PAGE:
After five years of buildup, posturing, and casting a cloud over the sport of boxing, on Saturday night Floyd Mayweather and Manny Pacquiao finally stepped into the same ring, tapped gloves and fought. The fight–maybe a bit behind on its sell-by date, but still relevant enough to draw the eyes of the world–solved a question people have been arguing about in bars and gyms, with friends and with anonymous strangers on internet forums. Mayweather, or Pacquao?
The buildup to the fight felt strange to those of us following this selfish saga for years. We all know what happened: thinking the fight was going to happen in 2010, only for negotiations to be derailed over drug testing, egos and a dick measuring contest, to knowledgable boxing fans thinking the fight would never happen, to tepid PPV sales for both stars leading them to finally put pen to paper and get in the ring together. The announcement of the fight itself blew up the internet on the Friday night the news dropped, and boxing fans (causal and diehard alike) spent the next couple of months with a perpetual hard on.
As this is boxing, some things were shaky in the leadup. Mayweather Promotions, who was leading the promotion of the event, proved themselves amateurish in the lead-up, not making tickets available until just before the fight itself and getting into very public spats with prominent reporters. Floyd’s dark past of domestic violence, not new news, suddenly got a very large and public spotlight shined on it, and the general public was not as forgiving as the hardcore boxing fans, spanning numerous thinkpieces, talking head fodder and even calls to boycott the fight itself.
Boxing is a sport living on the fringes of American society, a sport smoking a cigarette in the shadows of a dumpster in a city alley. This sport doesn’t look so great in the daylight, and with the attention of the larger country turned to it, the ugliness was magnified.
Regardless, it was one of the few times boxing served as a cultural moment. That said, the fight itself meant most to the boxing fans–one of the few times in recent memory the sport has allowed us to answer the question of who the best might be. And at the end of the day, regardless of all of the ancillary stories, thinkpieces and uneducated opinions, that question was answered.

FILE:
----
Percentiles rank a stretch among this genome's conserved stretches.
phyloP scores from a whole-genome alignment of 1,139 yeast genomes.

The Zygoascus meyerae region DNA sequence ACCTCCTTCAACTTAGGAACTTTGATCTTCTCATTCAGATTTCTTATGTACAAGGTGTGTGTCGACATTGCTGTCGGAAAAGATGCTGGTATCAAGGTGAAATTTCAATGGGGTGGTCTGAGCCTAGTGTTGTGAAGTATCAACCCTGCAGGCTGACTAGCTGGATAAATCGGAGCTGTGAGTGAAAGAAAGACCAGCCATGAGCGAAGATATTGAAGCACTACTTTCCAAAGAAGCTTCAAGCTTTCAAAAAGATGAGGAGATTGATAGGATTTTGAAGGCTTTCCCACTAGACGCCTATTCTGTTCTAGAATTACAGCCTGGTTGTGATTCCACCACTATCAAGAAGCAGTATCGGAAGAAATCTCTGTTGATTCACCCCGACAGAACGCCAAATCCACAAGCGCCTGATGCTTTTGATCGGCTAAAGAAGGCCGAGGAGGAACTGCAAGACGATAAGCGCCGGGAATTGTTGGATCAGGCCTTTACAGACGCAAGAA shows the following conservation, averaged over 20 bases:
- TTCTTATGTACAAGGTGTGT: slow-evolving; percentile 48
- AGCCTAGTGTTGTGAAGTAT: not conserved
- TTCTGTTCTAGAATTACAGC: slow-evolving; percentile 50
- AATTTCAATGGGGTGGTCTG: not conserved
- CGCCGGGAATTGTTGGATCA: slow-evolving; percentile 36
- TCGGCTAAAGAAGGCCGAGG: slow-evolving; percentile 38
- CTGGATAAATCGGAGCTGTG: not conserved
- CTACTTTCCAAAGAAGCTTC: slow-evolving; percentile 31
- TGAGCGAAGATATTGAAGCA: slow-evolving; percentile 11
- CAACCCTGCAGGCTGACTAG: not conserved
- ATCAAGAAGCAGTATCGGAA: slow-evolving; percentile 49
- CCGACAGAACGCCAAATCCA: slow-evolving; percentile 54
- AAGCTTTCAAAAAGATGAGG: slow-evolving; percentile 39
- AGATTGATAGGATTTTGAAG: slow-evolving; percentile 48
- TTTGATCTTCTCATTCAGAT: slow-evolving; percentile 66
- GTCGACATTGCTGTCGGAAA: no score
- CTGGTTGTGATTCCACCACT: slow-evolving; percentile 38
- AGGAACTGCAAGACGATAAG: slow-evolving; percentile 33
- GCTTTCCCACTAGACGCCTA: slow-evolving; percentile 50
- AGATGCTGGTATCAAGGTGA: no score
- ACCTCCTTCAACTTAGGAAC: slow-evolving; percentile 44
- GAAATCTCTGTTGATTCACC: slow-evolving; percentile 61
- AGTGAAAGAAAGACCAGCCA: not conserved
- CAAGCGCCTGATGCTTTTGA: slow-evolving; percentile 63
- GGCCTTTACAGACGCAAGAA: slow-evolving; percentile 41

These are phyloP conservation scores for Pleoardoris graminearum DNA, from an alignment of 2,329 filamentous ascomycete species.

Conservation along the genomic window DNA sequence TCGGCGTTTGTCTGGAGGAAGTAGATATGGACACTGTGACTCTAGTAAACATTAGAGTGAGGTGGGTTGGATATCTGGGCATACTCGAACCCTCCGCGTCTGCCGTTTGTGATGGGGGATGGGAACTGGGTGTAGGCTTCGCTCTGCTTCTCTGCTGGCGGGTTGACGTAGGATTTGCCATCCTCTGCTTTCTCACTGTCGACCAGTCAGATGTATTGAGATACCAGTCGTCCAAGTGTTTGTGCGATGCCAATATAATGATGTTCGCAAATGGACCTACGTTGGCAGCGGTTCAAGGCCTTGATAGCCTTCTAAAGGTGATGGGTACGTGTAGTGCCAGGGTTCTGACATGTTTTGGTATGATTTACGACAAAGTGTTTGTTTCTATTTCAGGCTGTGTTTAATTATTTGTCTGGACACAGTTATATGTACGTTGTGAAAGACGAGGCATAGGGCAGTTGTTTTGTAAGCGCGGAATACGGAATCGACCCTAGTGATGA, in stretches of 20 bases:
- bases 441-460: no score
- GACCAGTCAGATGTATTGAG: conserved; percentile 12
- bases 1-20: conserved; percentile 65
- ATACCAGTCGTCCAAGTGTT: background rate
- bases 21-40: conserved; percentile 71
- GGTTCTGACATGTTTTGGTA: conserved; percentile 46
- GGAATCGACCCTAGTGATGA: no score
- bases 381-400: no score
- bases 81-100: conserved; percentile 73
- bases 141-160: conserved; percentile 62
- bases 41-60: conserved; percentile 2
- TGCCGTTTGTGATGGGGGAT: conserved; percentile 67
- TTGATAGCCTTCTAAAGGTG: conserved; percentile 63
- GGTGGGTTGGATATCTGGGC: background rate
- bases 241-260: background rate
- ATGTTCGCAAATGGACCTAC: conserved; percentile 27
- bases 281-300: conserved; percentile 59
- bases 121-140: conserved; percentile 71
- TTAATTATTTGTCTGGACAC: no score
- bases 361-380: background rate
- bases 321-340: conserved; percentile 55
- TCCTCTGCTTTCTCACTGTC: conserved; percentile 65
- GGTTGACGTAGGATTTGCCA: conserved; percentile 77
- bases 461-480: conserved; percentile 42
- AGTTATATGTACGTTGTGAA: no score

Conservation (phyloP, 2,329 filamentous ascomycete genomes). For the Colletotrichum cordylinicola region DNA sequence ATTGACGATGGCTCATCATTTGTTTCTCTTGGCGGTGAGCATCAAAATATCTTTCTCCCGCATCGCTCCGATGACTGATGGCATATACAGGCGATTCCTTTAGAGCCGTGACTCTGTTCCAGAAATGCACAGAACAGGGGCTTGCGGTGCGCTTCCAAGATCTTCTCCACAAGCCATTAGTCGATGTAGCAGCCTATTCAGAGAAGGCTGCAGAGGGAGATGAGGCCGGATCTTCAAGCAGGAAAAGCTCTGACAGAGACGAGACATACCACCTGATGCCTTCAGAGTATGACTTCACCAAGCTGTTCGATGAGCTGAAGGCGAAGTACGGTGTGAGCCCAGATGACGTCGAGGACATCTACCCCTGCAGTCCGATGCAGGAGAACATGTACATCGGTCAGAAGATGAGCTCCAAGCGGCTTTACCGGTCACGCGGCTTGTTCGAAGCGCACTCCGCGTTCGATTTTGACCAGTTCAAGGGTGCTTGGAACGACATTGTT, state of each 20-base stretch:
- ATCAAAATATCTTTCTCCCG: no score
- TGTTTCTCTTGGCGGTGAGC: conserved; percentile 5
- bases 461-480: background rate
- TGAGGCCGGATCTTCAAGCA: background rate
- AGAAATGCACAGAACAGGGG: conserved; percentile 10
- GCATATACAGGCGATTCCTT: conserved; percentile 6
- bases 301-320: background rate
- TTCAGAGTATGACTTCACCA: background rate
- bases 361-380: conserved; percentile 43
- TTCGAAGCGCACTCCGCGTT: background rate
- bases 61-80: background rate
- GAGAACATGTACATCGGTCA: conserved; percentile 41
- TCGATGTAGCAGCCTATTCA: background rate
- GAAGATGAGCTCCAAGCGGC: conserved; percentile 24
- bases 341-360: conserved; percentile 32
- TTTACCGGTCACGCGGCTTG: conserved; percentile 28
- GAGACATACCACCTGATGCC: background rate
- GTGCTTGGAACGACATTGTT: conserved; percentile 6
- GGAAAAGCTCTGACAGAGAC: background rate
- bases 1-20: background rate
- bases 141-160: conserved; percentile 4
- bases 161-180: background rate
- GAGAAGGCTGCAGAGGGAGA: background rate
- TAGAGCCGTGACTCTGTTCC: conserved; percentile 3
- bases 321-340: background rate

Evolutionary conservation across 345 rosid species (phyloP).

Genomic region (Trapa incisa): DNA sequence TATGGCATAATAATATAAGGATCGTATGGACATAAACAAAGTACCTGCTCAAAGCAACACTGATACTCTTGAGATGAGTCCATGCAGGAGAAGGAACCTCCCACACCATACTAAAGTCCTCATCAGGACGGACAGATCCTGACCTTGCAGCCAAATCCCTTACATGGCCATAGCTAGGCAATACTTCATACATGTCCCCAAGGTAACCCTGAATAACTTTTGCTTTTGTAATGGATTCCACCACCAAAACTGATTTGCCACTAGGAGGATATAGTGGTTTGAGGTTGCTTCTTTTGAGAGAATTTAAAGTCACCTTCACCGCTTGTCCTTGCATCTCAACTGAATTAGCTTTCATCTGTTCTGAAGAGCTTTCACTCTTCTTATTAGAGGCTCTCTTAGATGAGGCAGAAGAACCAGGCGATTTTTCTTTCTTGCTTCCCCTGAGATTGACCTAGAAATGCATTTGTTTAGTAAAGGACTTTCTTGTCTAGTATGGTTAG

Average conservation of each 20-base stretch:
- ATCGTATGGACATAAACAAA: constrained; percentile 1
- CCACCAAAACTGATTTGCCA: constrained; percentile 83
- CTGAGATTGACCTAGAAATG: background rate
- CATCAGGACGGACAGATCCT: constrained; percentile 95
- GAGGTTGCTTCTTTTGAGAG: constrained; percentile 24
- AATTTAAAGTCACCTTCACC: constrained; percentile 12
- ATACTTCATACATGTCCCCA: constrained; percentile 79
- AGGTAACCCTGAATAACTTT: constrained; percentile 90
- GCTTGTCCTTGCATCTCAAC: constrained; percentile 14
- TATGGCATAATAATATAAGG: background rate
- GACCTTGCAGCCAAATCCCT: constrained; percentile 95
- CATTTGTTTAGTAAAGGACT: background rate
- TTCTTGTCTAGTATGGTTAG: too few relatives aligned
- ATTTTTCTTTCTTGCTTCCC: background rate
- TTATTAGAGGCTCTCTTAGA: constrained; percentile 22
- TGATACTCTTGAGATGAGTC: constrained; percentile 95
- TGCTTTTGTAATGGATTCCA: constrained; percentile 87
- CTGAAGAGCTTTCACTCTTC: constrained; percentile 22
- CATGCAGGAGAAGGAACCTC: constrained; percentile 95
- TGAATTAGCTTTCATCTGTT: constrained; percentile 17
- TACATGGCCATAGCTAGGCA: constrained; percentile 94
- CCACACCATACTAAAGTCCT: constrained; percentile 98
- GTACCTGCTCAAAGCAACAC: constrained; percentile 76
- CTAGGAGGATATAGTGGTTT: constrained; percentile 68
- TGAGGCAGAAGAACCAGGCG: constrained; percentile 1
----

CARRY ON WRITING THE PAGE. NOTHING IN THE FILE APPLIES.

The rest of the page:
Fight Recap: Floyd Mayweather UD12 Manny Pacquiao
Sometime the Wolf score: Mayweather 116-112 Pacquiao
The fight itself was a disappointment for a lot of people watching at home. The vast majority of fans put their support behind the Filipino sensation, saving their venom for the undefeated American and hoping for some fireworks. Alas, the fight ended up being a typical bout for boxing’s king, as Floyd Mayweather (48-0, 26 KO) dominated his opponent throughout and never looked hurt, cruising to an easy decision. Though Manny Pacquiao (57-6-2, 38 KO) occasionally had his moments where he looked alive and made Floyd cover up, he didn’t look like his typical dynamo self. Most of that had to do with the man standing in front of him.
Floyd was clearly the bigger man, but he also had a distinct advantage in speed, which was surprising, as Manny has built his career on powerful shots at blazing speed from strange angles. Pacquiao found himself in the unfamiliar position of punching at air–and occasionally taking a sharp right hand that rattled his brain and stopped him in his tracks. After a feeling-out first round in which Pacquiao landed only three punches, there were multiple times where Manny would wildly lunge in and swing a prayer shot, hoping to somehow catch the master of defense off guard.
Floyd was careful, perhaps even moreso than usual, and had respect for Manny’s power–in a few rounds, such as the fourth, Manny would land a nice shot to Floyd’s head and Floyd would just cover up against the ropes and absorb his opponent’s shots, content to let Manny get off and just get out of the round. These spots were few and far between, as every time Pacquiao started to get some momentum, Floyd would take control back.
We gave Manny four rounds. That was, in my opinion, the most rounds you could possibly give him. Floyd dominated this fight even more so than our 116-112 reflects. He was clearly the better man in the ring. He would’ve been five years ago as well–Floyd is only faster than he was then. And though the viewing public didn’t like it, at least we don’t have to argue hypotheticals anymore. You don’t have to enjoy it, but sometimes, the truth is ugly.